News consumption is up, but only at online news outlets, according to an annual review of the state of the industry. For the first time in the survey’s history, consumers’ primary source for news wasn’t print newspapers. From the AP: “The rapid growth of smart phones and electronic tablets is making the Internet the destination of choice for consumers looking for news, a report released Monday said.
“Local, network and cable television news, newspapers, radio and magazines all lost audience last year, according to the Project for Excellence in Journalism, a research organization that evaluates and studies the performance of the press. News consumption online increased 17 percent last year from the year before, the project said in its eighth annual State of the News Media survey.
“The percentage of people who say they get news online at least three times a week surpassed newspapers for the first time. It was second only to local TV news as the most popular news platform and seems poised to pass that medium, too, project director Tom Rosenstiel said. Local TV news has been the most popular format since the 1960s, when its growth was largely responsible for the death of afternoon newspapers, he said.”
This comes at a time when the New York Times announces that it will begin charging for its online content. Those of us who have grown used to reading the Times online must now decide if we should make the investment to continue to gain access to the information. From the Times article:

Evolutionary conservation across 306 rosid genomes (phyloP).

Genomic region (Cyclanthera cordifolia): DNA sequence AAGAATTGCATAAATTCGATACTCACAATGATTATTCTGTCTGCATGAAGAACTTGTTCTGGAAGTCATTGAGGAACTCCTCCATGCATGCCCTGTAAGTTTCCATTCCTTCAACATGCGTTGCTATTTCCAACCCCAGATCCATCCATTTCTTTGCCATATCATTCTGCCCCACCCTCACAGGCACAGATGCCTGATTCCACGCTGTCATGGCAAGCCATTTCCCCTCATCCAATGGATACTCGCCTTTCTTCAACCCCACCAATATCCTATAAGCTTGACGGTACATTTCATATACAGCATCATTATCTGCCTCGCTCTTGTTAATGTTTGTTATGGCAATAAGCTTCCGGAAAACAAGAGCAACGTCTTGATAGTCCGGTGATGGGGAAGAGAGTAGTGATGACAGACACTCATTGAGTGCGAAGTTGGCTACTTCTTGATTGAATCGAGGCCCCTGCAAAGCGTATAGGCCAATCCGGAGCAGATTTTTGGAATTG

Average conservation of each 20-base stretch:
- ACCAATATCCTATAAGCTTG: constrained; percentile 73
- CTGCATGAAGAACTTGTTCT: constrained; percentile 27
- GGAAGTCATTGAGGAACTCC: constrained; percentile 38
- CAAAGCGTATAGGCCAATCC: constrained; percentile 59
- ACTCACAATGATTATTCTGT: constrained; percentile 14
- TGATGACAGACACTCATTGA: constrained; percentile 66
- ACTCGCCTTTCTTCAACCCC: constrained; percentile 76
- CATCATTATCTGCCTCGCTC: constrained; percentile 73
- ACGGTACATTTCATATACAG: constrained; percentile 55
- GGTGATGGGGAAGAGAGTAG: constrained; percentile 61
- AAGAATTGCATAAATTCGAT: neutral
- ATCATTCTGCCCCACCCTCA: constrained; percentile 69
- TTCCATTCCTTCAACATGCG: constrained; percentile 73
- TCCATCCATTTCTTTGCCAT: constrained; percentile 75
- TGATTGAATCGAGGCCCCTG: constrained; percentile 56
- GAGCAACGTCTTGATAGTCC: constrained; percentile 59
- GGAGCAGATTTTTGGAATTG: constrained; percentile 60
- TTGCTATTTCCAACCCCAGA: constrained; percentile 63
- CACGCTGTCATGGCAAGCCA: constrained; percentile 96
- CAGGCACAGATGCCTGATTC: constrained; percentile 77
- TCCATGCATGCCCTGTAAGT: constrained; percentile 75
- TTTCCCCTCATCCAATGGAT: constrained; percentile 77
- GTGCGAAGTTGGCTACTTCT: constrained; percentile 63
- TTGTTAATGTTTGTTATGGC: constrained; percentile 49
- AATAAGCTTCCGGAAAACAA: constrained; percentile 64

“No American news organization as large as The Times has tried to put its content behind a pay wall after allowing unrestricted access. The move is being closely watched by anxious publishers, which have warily embraced the Web and struggled with how to turn online journalism into a profitable business.
â€œA few years ago it was almost an article of faith that people would not pay for the content they accessed via the Web,â€ Arthur Sulzberger Jr., chairman of The New York Times Company, said in his annual State of The Times remarks, which were delivered to employees Thursday morning.
â€œThis move is an investment in our future,â€ he said. â€œIt will allow us to develop new sources of revenue to support the continuation of our journalistic mission and digital innovation, while maintaining our large and growing audience to support our robust advertising business. And this system is our latest, and best, demonstration of where we believe the future of valued content â€” be it news, music, games or more â€” is going.â€